"The NBA is fun for me to watch because I have either played with or against 90 percent of the players at some point either in AAU, college or professional basketball," Tyrel said. "I love talking to all my former teammates who are still playing. It is so much fun to see them playing at such a high level."
Since hanging up his basketball shoes, Tyrel has found other avenues to spend his competitive energy, including golf. He says golf is difficult and humbling, but he enjoys playing the game, although Jessica points out that she beat him in a putting contest - once.
"He bought me ice cream, so I'd say he handles (losing) pretty well," she said. "He probably practiced after I went to sleep to make sure it never happened again, but that's his competitive side."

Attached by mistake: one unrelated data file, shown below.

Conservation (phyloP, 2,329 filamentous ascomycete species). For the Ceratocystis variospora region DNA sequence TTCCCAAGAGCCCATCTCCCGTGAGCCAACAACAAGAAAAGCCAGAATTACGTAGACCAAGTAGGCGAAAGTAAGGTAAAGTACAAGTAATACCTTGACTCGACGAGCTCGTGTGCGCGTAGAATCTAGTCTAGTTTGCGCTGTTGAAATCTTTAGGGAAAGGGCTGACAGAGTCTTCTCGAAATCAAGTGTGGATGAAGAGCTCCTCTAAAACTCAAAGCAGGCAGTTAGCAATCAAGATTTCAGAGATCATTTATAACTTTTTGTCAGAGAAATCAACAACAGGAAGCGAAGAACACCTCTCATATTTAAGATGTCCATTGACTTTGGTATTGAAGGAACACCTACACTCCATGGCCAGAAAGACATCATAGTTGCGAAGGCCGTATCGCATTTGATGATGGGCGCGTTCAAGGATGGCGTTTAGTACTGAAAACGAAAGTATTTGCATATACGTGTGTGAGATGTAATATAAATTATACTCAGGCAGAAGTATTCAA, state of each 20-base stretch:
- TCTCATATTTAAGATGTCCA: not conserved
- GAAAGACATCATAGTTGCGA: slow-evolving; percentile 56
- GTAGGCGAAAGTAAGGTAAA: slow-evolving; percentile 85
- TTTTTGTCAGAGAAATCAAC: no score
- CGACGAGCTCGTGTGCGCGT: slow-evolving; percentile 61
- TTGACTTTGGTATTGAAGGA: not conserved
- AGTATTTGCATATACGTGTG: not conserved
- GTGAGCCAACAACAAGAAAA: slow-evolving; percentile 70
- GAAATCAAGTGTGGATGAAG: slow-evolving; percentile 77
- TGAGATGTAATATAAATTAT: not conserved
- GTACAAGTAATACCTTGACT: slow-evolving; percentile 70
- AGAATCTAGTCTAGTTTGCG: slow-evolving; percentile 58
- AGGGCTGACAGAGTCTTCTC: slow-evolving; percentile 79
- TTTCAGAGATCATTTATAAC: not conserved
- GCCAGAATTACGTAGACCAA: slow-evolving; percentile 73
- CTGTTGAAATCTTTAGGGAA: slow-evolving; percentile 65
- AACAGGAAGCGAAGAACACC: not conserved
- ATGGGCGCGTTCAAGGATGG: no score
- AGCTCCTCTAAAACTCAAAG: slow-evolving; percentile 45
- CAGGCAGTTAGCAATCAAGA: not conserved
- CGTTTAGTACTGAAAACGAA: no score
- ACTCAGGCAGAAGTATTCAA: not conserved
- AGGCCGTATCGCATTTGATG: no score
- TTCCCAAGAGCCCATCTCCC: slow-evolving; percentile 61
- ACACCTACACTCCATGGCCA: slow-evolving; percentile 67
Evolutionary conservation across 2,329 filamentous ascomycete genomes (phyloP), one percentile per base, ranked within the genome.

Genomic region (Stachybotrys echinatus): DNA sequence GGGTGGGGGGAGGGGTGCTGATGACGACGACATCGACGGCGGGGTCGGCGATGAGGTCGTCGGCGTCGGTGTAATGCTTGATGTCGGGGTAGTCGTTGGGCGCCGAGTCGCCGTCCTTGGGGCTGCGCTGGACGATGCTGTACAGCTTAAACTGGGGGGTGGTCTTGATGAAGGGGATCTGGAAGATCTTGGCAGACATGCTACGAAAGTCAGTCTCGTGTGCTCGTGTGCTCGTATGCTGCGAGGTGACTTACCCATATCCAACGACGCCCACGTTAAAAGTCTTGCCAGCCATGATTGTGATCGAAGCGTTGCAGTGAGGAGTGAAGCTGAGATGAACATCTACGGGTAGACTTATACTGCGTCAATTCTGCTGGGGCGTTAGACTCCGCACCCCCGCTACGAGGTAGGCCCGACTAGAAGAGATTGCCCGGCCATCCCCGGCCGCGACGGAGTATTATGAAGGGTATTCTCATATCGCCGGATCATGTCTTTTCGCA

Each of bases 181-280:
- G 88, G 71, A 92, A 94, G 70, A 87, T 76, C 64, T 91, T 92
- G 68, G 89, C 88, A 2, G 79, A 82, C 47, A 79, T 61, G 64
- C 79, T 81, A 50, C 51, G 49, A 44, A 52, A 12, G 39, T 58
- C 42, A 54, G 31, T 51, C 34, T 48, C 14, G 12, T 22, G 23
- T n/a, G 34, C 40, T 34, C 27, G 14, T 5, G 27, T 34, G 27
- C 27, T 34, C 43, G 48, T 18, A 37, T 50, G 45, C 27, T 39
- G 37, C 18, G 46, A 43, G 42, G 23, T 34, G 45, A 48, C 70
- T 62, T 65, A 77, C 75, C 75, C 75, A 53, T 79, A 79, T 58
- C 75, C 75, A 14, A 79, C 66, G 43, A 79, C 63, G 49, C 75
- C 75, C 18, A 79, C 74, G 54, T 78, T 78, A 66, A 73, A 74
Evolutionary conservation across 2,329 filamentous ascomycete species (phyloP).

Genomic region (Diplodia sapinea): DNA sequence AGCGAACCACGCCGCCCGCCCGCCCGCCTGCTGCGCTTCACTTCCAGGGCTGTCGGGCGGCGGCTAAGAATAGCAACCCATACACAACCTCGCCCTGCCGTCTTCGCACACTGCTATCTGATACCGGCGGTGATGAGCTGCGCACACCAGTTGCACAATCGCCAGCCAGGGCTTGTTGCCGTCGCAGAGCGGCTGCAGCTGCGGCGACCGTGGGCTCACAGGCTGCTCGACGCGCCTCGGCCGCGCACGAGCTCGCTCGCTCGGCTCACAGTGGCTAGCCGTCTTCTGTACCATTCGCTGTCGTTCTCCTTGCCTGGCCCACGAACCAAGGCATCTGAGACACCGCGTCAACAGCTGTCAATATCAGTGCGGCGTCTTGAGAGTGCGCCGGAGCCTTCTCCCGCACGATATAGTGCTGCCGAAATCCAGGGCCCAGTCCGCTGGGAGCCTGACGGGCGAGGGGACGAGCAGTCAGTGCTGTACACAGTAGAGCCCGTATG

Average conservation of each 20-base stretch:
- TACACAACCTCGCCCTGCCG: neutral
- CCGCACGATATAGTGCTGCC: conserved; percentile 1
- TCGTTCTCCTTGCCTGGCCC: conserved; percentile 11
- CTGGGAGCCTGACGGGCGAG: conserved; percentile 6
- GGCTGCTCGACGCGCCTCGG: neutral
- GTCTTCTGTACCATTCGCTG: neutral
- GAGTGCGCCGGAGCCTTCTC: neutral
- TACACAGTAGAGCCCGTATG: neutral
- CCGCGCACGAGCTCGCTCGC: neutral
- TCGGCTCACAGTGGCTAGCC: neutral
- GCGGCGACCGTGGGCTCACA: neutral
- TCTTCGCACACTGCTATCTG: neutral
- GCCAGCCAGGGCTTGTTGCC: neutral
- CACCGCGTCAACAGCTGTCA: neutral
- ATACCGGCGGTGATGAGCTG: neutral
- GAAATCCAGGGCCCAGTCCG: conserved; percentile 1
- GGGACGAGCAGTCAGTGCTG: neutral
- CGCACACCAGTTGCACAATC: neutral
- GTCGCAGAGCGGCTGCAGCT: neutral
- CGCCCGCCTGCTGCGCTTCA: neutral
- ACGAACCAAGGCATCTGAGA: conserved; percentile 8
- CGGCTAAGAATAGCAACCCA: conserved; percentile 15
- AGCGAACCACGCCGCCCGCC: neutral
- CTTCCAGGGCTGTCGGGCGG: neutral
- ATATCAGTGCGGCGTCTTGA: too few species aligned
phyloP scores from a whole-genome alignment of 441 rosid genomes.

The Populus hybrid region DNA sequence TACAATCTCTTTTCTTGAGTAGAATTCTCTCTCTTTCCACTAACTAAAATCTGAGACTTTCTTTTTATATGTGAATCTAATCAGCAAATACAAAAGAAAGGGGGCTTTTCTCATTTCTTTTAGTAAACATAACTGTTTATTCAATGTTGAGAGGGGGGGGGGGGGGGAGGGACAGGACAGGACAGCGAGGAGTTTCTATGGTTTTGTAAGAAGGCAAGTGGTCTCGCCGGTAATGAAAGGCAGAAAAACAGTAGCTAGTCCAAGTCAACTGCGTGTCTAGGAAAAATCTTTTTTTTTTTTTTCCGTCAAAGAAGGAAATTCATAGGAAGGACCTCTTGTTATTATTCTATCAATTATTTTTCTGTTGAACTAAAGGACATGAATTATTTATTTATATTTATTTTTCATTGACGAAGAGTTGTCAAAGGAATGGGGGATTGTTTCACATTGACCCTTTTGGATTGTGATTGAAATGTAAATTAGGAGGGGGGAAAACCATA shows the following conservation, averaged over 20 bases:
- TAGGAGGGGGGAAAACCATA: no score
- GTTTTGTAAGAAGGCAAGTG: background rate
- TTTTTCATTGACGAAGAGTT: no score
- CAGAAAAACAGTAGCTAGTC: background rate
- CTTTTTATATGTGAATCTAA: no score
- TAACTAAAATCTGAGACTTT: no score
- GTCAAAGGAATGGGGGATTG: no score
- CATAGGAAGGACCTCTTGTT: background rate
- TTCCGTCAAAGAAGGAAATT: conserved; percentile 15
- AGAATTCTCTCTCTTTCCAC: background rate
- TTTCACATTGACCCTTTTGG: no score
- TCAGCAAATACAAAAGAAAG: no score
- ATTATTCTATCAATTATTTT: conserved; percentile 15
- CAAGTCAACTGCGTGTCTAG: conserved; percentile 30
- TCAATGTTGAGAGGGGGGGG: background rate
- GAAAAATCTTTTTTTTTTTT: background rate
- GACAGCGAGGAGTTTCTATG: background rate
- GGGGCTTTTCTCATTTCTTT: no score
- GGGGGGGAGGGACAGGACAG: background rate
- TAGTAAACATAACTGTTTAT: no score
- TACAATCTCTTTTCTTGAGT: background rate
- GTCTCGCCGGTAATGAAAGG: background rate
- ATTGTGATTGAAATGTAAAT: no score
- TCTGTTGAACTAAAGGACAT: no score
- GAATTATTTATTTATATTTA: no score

Tyrel admits there are times when hitting the links isn't enough to satisfy his competitive juices; when he still joneses to lace up his basketball shoes, and that's when he can be seen spotting up for three-pointers against the latest crop of Jayhawks in pickup games in Lawrence.
Crimson and Blue, Through and Through
While you can take the boy out of basketball, you can't take basketball out of the boy. Tyrel still bleeds crimson and blue and probably always will.
A few weeks ago, he got a phone call from his former mentor and coach. Self wanted to know if Tyrel would introduce him during the 60 years of Jayhawk Basketball in Allen Fieldhouse - a gathering of the KU faithful that featured the four living KU basketball coaches for an evening of hardcore hoops lore hosted by ESPN basketball guru Jay Bilas.
It was an honor to be asked. Physical therapy might be Tyrel's life now, but when Bill Self and the Jayhawks call, it's hard to turn your back on tradition, even when the game you love doesn't always need you anymore.